David Boone used to sleep on this bench in Artha Woods Park when he had nowhere else to go. Next fall, the senior at Cleveland’s MC2STEM High School is headed to Harvard.
CLEVELAND, Ohio — David Boone had a system. There wasn’t much the then-15-year-old could do about the hookers or drug deals around him when he slept in Artha Woods Park. And the spectator’s bench at the park’s baseball diamond wasn’t much of a bed.
But the aspiring engineer, now 18 and headed to Harvard University in the fall, had no regular home. Though friends, relatives and school employees often put him up, there were nights when David had no place to go, other than the park off Martin Luther King Jr. Drive.
So he says he made the best of those nights on the wooden bench.
His book bag became his pillow, stuffed with textbooks first — for height, he says — and papers on top for padding.
In the morning, David would duck into his friend Eric’s house after Eric’s parents left early for work so he could shower and dress before heading to class at Cleveland’s specialized MC2STEM High School. David expects to graduate from there next month as salutatorian of the new school’s first graduating class.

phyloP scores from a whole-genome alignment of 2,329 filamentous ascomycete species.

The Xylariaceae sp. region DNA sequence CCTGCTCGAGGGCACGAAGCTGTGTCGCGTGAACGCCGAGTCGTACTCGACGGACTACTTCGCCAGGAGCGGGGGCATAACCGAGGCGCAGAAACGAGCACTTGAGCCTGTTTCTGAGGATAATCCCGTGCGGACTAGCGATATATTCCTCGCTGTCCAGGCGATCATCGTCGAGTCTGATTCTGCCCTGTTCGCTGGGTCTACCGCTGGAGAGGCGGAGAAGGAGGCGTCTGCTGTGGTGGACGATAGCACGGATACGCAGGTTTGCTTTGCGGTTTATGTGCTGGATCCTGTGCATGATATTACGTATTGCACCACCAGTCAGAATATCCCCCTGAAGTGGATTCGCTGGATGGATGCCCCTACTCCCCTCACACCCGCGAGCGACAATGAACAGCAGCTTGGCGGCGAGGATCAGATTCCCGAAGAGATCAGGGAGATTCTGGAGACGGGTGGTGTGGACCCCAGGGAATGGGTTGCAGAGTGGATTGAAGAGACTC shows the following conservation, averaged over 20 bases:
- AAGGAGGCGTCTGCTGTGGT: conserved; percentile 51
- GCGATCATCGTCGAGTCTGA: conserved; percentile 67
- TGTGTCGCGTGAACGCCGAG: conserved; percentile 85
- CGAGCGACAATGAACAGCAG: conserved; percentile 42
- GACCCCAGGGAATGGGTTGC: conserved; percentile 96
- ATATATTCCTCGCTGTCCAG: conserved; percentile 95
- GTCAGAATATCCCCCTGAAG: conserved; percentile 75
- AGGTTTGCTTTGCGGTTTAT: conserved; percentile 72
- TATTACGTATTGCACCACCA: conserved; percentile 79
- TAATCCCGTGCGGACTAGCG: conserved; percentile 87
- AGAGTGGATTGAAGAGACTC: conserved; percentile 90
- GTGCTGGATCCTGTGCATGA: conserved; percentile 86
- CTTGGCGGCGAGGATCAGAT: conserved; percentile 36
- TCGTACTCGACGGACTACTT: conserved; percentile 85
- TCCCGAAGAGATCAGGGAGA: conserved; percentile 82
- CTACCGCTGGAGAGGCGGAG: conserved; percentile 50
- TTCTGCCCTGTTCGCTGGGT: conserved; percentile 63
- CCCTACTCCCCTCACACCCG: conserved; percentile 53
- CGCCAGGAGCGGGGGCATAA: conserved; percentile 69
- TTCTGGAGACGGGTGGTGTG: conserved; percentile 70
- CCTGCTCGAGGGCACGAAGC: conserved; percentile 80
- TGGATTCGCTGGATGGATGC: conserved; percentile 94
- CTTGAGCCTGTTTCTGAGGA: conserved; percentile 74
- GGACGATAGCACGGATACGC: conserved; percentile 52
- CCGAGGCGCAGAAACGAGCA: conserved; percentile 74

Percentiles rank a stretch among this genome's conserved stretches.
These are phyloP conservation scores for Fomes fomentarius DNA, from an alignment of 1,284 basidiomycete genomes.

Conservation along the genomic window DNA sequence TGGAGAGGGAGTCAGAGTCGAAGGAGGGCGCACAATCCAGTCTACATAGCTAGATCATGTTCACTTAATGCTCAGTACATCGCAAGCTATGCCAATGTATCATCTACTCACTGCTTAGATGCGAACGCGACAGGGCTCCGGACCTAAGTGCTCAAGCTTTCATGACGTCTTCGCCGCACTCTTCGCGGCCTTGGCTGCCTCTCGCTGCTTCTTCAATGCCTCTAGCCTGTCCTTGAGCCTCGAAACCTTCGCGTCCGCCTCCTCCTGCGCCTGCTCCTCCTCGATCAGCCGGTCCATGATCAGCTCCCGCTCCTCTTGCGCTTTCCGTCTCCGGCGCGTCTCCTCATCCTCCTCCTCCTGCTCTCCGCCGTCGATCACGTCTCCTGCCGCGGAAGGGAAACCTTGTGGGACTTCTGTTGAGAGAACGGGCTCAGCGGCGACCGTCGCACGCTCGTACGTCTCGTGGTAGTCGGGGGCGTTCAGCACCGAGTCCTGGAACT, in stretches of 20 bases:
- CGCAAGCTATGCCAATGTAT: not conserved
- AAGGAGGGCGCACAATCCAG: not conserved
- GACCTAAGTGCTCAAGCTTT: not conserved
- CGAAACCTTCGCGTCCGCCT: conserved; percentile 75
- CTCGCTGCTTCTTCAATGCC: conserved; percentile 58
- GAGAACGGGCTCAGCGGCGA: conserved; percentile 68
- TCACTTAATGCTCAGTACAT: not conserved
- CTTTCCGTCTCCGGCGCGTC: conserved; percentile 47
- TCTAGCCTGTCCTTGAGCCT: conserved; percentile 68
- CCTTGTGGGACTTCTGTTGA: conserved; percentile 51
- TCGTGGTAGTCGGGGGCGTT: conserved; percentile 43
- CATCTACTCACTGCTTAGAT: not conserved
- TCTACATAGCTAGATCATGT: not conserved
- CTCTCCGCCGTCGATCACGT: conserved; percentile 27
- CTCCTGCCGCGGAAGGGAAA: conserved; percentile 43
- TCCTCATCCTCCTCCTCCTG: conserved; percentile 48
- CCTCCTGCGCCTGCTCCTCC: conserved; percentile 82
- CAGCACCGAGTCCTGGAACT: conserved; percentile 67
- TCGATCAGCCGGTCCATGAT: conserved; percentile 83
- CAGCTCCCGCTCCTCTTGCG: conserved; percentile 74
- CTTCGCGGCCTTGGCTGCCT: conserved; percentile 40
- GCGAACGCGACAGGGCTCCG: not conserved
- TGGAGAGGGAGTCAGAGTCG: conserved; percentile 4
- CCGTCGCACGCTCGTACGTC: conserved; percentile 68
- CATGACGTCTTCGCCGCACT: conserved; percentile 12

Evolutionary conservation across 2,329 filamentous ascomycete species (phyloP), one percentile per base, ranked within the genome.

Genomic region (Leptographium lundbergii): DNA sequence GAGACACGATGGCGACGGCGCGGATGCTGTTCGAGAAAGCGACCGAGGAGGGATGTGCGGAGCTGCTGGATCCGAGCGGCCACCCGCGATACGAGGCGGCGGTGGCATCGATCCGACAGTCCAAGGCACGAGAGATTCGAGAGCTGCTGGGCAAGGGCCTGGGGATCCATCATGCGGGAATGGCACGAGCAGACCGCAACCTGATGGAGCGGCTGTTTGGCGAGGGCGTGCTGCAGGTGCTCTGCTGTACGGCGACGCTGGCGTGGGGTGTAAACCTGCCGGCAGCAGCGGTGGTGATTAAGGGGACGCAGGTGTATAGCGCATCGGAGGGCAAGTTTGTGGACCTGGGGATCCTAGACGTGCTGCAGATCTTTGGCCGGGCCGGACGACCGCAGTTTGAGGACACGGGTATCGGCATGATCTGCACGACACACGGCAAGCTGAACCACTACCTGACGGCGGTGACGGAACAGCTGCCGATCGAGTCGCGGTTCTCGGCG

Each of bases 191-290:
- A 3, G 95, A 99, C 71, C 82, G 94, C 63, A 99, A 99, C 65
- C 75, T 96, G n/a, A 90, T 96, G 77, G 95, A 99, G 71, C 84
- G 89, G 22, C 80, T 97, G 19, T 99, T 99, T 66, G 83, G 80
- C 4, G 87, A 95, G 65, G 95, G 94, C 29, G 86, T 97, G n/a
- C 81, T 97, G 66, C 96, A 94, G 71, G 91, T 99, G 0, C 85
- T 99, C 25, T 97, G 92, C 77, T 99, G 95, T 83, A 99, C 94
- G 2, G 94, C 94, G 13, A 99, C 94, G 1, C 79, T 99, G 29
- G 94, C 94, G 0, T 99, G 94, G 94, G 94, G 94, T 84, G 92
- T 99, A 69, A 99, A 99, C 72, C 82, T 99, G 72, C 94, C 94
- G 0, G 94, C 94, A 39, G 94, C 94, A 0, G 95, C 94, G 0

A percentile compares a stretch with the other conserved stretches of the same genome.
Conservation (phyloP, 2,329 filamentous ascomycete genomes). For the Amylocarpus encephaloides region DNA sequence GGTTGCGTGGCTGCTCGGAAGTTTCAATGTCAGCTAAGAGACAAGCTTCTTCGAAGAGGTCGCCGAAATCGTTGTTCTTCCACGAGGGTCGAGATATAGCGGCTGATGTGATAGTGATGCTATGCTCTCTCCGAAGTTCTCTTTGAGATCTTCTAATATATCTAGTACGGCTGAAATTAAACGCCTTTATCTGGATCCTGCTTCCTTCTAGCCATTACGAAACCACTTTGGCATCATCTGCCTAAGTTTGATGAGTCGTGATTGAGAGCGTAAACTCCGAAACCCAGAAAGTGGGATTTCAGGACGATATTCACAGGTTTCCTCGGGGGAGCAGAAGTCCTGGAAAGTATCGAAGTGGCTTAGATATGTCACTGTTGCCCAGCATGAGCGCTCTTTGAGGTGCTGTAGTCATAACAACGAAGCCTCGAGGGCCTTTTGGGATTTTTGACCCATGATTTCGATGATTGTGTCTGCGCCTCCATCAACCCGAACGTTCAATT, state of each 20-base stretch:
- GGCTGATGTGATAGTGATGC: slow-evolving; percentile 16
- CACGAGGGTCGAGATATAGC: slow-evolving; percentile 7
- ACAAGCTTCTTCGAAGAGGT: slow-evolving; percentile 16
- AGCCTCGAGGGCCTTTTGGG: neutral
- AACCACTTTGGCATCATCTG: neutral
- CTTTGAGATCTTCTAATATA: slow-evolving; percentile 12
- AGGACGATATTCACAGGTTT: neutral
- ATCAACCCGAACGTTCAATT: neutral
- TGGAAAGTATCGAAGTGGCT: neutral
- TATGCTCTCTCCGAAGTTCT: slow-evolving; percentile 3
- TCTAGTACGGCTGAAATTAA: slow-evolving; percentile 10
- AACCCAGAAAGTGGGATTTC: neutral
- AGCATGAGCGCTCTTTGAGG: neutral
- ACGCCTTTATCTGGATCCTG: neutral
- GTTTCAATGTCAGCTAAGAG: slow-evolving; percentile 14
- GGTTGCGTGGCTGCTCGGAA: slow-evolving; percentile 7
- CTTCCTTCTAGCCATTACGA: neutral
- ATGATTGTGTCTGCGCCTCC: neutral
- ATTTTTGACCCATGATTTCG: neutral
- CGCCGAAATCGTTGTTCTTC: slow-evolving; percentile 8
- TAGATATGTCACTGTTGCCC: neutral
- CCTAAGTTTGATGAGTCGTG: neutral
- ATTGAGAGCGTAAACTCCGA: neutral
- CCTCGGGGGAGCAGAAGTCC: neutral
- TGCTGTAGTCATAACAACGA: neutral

“I’d do my homework in a rapid station, usually Tower City since they have heat, and I’d stay wherever I could find,” he said.
If you meet David Boone today, his gentle, confident demeanor and easygoing laugh betray no cockiness over racking up a college acceptance record that others brag about for him. He was accepted at 22 of the 23 schools he applied to — including Harvard, Princeton, Yale, Brown and Penn.
He also gives no hint of the often harsh and nomadic life he has led. The medical problems he faced as a boy, a splintered family, being homeless — it all could have left him bitter and angry.
But David says that giving up would have left him stuck in a dead-end life, so it was never an option.
“I didn’t know what the results of not giving up were going to be, but it was better than nothing and having no advantages,” he said. “I wanted to be in a position to have options to do what I want to do.”
David was born to a young mother, who divorced his father when David was a little boy. Continue reading “Cleveland Student David Boone Worked Hard To Go From Homeless To Harvard”